Rains swamp New Orleans; possible Hurricane coming next

Weather Headlines

NEW ORLEANS (AP) — Flooding in the streets of New Orleans paralyzed traffic Wednesday as concerns grew that this is just the beginning of a long week. A possible hurricane could strike the Gulf Coast and raise the Mississippi River to the brim of the city’s protective levees.

A tropical system, currently located in the Gulf of Mexico, south of the Florida Panhandle is forecasted to strengthen into a hurricane by the weekend as it approaches the Gulf Shore. The system is expected to become a Tropical Storm by Thursday night and potentially a Category 1 hurricane on Friday, according to the National Hurricane Center.

Lines of thunderstorms associated with the extreme outerbands of the system ranged far out into the Gulf and battered New Orleans, where as much as 7 inches (18 centimeters) of rain fell over a three-hour period Wednesday morning, forecasters said.

Mississippi and east Texas were also at risk of torrential rains.

In New Orleans, streets turned into small, swift rivers that overturned garbage cans and picked up pieces of floating wood. Water was up to the doors of many cars. Other vehicles were abandoned. Kayakers paddled their way down some streets.

Chandris Rethmeyer lost her car to the flood and had to wade through water about 4 feet (1.22 meters) deep to get to safety. Rethmeyer was on her way home after working an overnight shift when she got stuck behind an accident in an underpass and the water started rising.

“I was going to sit in my car and let the storm pass,” she said. “But I reached back to get my son’s iPad and put my hand into a puddle of water.”

Valerie R. Burton woke up to what looked like a lake outside her door on Wednesday morning.

“There was about 3 to 4 feet of water in the street, pouring onto the sidewalks and at my door. So I went to my neighbors to alert them and tell them to move their cars,” she said.

On Wednesday, the New Orleans Sewerage and Water Board said 118 of 120 drainage pumps were operational and the agency was fully staffed to deal with the flooding. But the agency’s director says that a lot of rain in such a short time can overwhelmed any drainage system.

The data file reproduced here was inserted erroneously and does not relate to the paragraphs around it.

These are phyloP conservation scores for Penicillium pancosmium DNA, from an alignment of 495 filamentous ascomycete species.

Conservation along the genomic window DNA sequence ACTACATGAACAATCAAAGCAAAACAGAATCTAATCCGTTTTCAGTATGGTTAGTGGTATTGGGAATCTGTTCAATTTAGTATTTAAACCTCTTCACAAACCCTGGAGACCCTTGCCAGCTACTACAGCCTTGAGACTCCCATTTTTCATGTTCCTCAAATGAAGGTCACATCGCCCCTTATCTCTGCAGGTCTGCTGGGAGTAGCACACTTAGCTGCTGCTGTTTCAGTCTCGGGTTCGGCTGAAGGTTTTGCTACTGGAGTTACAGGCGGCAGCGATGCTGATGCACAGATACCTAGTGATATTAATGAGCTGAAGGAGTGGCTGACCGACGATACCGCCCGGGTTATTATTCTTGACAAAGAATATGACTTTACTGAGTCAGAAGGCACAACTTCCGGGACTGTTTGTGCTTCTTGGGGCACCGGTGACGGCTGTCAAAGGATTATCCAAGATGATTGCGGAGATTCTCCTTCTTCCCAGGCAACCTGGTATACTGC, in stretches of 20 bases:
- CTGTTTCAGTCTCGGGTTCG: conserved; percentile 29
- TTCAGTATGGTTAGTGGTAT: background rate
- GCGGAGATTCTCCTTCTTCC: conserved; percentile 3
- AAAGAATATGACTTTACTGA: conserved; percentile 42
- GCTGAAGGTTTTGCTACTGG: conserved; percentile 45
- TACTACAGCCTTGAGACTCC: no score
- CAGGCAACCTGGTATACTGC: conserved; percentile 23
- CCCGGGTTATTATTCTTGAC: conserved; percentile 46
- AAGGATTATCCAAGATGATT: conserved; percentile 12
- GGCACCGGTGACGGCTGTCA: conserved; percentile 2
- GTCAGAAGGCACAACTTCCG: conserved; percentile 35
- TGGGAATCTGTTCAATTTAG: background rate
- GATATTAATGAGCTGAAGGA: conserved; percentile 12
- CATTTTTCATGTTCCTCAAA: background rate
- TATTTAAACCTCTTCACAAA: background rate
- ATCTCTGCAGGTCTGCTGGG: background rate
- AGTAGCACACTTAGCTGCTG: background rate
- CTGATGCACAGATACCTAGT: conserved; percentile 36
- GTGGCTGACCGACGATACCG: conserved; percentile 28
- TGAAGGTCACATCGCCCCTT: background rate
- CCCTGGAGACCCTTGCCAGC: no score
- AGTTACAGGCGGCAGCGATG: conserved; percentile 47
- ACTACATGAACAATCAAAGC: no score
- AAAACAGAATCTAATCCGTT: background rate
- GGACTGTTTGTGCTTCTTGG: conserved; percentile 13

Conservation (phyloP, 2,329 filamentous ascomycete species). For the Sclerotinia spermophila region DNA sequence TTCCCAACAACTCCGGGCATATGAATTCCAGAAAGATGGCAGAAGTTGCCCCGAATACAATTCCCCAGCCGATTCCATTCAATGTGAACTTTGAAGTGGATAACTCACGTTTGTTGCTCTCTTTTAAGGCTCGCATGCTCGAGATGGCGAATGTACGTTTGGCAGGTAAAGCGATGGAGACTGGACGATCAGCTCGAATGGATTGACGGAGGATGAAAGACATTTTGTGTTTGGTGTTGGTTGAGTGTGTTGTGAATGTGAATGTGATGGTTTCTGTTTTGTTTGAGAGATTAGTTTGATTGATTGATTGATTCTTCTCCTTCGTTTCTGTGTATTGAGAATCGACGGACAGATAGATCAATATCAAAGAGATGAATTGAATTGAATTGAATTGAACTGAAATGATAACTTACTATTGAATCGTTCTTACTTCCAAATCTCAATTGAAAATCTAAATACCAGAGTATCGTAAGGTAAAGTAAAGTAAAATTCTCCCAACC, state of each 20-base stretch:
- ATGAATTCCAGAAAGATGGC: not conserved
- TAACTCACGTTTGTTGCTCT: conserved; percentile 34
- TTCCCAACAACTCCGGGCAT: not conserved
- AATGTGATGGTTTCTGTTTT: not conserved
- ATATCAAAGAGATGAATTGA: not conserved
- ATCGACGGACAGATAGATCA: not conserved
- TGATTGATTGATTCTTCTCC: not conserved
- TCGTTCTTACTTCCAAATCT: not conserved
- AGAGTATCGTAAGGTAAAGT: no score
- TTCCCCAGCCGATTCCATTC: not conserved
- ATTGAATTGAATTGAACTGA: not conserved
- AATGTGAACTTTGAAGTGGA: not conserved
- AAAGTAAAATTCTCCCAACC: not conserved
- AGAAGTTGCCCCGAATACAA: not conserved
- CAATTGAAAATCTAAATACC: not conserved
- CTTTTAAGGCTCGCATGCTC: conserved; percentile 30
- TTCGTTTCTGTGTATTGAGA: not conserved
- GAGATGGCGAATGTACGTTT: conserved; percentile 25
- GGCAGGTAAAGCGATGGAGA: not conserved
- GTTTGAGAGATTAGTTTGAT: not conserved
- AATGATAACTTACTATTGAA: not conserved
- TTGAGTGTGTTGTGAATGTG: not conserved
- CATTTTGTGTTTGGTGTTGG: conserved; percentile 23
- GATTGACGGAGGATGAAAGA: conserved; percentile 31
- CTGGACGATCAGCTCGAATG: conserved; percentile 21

Gov. John Bel Edwards declared a state of emergency in preparation for a potential hurricane this week and said National Guard troops and high-water vehicles would be positioned all over the state.

“The entire coast of Louisiana is at play in this storm,” Edwards said.

The state of Louisiana could see up to 12 inches (30 centimeters) of rain by next Monday, with some isolated areas receiving over 18 inches (46 centimeters).

The heavy additional rain could push the already swollen Mississippi River precariously close to the tops of levees that protect New Orleans, officials said.

A spokesman for the Army Corps of Engineers in New Orleans said the agency was not expecting widespread overtopping of the levees, but there are concerns for areas south of the city. The river was expected to rise to 20 feet (6 meters) by late Friday at a key gauge in New Orleans. The area is protected by levees 20 to 25 feet (6 to 7.6 meters) high, he said.

The Corps have been working with local officials to identify any low-lying areas and reinforce them, he said. He cautioned that the situation may change as more information about the storm arrives.

“We’re confident the levees themselves are in good shape. The big focus is height,” spokesman Ricky Boyett said.

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